What is a fossil? Our word ‘fossil’ comes from the Latin verb fodere, which means ‘to dig’. A fossil, therefore, is something that’s dug up. This is a somewhat vague definition, as it could apply equally well to the bone of a mammoth as to as anything that Canis Croxorum might unearth here at the Parc Zoologique Des Girrafes.
Canis croxorum, fodering. Some time ago, when we still had grass.
Once upon a time, however, fossils fell into that class of object known as ‘figured stones’ – objects that were obviously rocks, but which bore signs of past life, or, perhaps, future portent. The Chinese word for fossil is huà-shi – literally, transformed stone. Here it is in the window of a fossil store in the town of Liaoyang, in western Liaoning Province, a few hours drive north-east of Beijing:
Western Liaoning is built on fossils. It oozes fossils. Fossils practically jump out at you. There are dinosaurs for road signs, and fossils are a matter of civic pride. The city of Chaoyang – another of those cities in China of which you have never heard, even though it has a population of 428,000 – has a brand new museum crammed with fossils, any one of which would be the pride of any national fossil collection.
Why is this?
Back in the late Jurassic and early Cretaceous Periods, this part of the world was a volcanically active region whose rivers, lakes and surrounding countryside hosted a rich flora and fauna. The frequent volcanic eruptions, and the occasional outpourings of toxic fumes from the lakes, made for a very fossil-friendly combo – a Mesozoic Pompeii in which a wide variety of creatures was abundantly preserved. Not just bones, but soft tissues, too. Here, at the Sihetun quarry site in Liaoning,
… you can pick up, within only a few minutes of searching …
Dr Zhou Zhonghe, Dr Yu Xiabo, and Your Humble Host, at the Sihetun Quarry. Image courtesy of Dr Yu.
… beautifully preserved fossils of fishes and insects. With a little more diligence, one can find plants, pterosaurs, dinosaurs and birds – often complete with feathers. A museum at the site presents a selection of the treasures unearthed at this one quarry, and the tale is repeated in Chaoyang’s museum, the fossil shops of the area, and in any number of nooks and crannies.
Fossils have been found here for decades, but it is only in the past twenty years or so that spectacular fossils of birds and dinosaurs have come to light. These fossils have fundamentally changed our conception of what life was like in the Age of Dinosaurs, and has shifted the focus of fossil-hunting decisively towards China.
Rumour of the fossil treasures of western Liaoning first reached mes oreilles in the mid-1990s, when Nature started publishing papers about remarkably preserved fossil birds. My host, Dr Zhou Zhonghe, now the Director of the Institute of Vertebrate Paleontology and Paleoanthropology in Bejing, was at that time a graduate student in Kansas, and a coauthor on one of the first papers, reporting the fossil bird Confuciusornis, unearthed in western Liaoning. Specimens of this bird and many others previously unknown species – beautifully preserved, with remains of feathers, beaks, claws and even stomach contents – were soon discovered in their hundreds. It’s worth reminding oneself of the shock value of these finds. Back in the 1990s, fossil birds were unbelievably rare, and the best preserved was still Archaeopteryx, first discovered in Bavaria around the time that Darwin’s Origin was published, and only a handful of specimens of which had been discovered in the succeeding century and a half. The ‘London Specimen’ of Archaeopteryx is the prize jewel in the crown of the collections in the Natural History Museum in London. Yet now, one can walk into a provincial Chinese museum and see literally dozens of fossil birds, any one of which has the potential to yield at least as much information about the life of prehistoric birds as Archaeopteryx has.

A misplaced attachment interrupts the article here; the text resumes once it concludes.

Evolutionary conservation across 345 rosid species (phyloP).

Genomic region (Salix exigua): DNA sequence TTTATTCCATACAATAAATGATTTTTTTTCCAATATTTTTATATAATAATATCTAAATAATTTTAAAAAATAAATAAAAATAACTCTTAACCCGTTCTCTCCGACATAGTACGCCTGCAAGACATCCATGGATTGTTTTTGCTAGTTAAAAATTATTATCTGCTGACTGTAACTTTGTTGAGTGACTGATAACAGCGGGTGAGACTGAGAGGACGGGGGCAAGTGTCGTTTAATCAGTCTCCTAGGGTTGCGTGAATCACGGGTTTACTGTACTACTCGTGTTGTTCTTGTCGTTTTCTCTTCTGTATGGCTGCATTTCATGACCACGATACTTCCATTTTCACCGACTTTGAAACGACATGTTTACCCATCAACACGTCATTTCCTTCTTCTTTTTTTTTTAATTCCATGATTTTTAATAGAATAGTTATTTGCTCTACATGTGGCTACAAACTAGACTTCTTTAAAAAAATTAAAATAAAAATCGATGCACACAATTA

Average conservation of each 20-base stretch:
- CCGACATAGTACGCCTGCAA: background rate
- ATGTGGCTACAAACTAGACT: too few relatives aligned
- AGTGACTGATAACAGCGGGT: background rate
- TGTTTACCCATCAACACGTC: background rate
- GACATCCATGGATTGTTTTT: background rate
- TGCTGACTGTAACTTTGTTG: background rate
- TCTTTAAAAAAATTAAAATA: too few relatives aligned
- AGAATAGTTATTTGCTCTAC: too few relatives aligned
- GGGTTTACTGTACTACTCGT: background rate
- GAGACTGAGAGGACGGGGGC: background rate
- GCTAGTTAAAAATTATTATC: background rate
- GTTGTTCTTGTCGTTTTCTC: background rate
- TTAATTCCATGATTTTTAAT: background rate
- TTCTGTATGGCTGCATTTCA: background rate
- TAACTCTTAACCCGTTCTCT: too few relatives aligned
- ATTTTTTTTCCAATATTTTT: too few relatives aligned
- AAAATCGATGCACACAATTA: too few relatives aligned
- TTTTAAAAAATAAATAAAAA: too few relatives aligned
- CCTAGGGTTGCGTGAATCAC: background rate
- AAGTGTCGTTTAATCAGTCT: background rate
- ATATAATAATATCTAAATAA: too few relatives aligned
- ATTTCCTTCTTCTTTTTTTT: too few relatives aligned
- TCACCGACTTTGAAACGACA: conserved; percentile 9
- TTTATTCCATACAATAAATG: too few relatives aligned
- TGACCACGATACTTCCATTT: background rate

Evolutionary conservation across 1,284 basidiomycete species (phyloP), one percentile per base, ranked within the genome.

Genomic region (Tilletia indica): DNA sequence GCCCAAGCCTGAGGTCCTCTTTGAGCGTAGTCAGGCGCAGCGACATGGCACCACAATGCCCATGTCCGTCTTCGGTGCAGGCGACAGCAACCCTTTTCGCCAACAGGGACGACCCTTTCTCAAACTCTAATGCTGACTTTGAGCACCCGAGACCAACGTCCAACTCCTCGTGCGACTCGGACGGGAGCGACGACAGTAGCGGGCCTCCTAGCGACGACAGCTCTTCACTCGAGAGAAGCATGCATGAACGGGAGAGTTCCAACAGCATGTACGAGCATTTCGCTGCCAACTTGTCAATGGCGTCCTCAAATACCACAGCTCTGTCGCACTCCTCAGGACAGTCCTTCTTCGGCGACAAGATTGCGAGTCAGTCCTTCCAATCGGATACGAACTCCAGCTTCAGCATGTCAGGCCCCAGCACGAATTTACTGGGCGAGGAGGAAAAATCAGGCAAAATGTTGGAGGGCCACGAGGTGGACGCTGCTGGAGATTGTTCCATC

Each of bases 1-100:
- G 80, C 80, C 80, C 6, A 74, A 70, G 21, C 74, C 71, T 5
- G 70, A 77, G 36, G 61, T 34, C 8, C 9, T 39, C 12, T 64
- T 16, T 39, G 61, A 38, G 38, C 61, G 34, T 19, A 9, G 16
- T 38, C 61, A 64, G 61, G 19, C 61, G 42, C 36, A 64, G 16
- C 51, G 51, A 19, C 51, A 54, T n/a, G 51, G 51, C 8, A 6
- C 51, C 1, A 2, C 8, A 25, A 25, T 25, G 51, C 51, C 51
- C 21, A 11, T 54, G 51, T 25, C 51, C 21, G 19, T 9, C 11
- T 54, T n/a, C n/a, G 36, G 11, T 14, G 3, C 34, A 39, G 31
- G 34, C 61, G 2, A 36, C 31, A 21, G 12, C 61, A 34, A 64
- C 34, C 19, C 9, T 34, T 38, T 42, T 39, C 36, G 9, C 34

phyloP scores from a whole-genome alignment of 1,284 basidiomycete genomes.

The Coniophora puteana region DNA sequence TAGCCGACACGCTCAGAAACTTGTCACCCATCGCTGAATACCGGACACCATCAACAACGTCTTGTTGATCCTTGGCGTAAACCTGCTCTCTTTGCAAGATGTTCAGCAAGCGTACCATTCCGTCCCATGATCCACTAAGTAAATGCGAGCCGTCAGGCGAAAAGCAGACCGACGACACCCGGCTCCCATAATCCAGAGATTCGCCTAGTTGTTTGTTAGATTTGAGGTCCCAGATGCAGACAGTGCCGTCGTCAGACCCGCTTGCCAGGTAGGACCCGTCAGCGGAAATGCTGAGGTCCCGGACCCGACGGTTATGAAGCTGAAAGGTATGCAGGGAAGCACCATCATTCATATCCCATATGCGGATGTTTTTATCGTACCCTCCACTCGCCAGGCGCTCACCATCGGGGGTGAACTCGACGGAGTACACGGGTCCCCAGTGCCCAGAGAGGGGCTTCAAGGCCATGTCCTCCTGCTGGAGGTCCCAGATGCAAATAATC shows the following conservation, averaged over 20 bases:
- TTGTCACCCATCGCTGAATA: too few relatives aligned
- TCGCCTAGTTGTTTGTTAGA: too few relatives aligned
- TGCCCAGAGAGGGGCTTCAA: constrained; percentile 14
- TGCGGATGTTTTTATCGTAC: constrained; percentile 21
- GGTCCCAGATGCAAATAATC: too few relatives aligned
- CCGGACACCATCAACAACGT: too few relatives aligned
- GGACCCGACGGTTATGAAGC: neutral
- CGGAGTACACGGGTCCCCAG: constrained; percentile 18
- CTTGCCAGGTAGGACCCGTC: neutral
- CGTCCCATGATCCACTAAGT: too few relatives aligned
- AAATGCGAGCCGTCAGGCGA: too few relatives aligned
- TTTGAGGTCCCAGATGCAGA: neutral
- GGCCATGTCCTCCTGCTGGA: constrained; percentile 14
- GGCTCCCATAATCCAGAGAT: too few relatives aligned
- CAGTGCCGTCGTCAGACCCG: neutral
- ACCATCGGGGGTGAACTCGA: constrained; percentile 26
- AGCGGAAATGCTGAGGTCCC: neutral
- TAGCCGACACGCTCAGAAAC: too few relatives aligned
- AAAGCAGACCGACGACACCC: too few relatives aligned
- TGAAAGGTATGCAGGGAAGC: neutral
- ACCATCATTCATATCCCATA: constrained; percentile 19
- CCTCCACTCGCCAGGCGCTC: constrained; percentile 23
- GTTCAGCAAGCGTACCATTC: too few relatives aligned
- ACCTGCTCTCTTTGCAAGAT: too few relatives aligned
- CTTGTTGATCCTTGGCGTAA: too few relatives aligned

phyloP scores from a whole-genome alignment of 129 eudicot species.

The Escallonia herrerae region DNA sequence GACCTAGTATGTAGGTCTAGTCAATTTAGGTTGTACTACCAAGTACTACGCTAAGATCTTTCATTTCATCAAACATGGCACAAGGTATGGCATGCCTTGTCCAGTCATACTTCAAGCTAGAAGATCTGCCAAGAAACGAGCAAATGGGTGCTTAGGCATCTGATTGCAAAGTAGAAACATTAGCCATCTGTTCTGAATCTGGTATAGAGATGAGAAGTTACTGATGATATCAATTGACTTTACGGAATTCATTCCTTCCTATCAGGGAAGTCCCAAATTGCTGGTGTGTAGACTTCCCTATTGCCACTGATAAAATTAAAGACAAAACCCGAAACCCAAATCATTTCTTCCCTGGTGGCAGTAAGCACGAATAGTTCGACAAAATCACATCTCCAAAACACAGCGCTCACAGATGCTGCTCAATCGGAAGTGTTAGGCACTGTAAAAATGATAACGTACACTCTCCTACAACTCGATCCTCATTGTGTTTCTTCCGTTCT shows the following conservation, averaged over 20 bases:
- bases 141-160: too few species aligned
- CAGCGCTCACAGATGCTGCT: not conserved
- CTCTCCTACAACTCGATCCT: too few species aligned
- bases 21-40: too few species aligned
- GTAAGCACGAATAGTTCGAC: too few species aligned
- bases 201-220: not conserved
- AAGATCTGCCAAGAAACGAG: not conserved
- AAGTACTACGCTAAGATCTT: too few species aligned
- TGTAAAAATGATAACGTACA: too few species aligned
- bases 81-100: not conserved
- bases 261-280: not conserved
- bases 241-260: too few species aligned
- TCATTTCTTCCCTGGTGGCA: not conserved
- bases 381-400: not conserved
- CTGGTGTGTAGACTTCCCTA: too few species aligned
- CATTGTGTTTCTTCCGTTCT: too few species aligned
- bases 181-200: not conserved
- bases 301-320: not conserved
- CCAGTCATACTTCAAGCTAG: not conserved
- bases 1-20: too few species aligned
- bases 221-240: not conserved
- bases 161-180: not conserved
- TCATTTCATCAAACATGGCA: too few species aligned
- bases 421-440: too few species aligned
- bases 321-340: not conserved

The dragons were next. It was at an annual meeting of the Society of Vertebrate Paleontology, held at the American Museum of Natural History in New York City in (I think) 1996, when at a coffee break I noticed a Chinese researcher passing round a much-thumbed snap of a feathered dinosaur – to much general consternation.
The researcher was Dr Chen Pei-Ji of the Nanjing Institute of Geology and Palaeotology, who was not in fact a vertebrate palaeontologist – he was (and still is) interested in the small fossils of water-fleas that are found in the Liaoning deposits in such abundance that their different forms can be used to pinpoint the stratum whence a particular slab has been quarried. On a sudden, the dinosaur specimen came into his hands, and he’d come to New York to meet a few dinosaur experts who might shed light on this exciting find. I was among the melée. Unaccountably bereft of business cards, I scribbled down my contact details on a piece of gray cardboard I happened to have in my pocket and gave it to Professor Chen. In due course, Nature published the fossil, and Sinosauropteryx exploded onto the public stage. Casts and copies of this iconic fossil are legion, but in Nanjing I saw the real thing …
Sinosauropteryx, with my host Dr Wang Xiangdong, for scale.
I also met Dr Chen, for the first time since that meeting in New York …
… and when we swapped business cards (I’d remembered to bring some this time), he showed me something else. In his wallet was the same piece of small gray card on which I’d written my contact details all those years ago. It was a small, touching memento of what proved to be a decisive moment in palaeontology, when our understanding of the evolution of dinosaurs and birds was utterly transformed. For Sinosauropteryx was the first of many feathered dinosaurs to come from Liaoning – and I’m pleased to say that a goodly share has been published in Nature. It was, in essence, the reason why I’d come to China.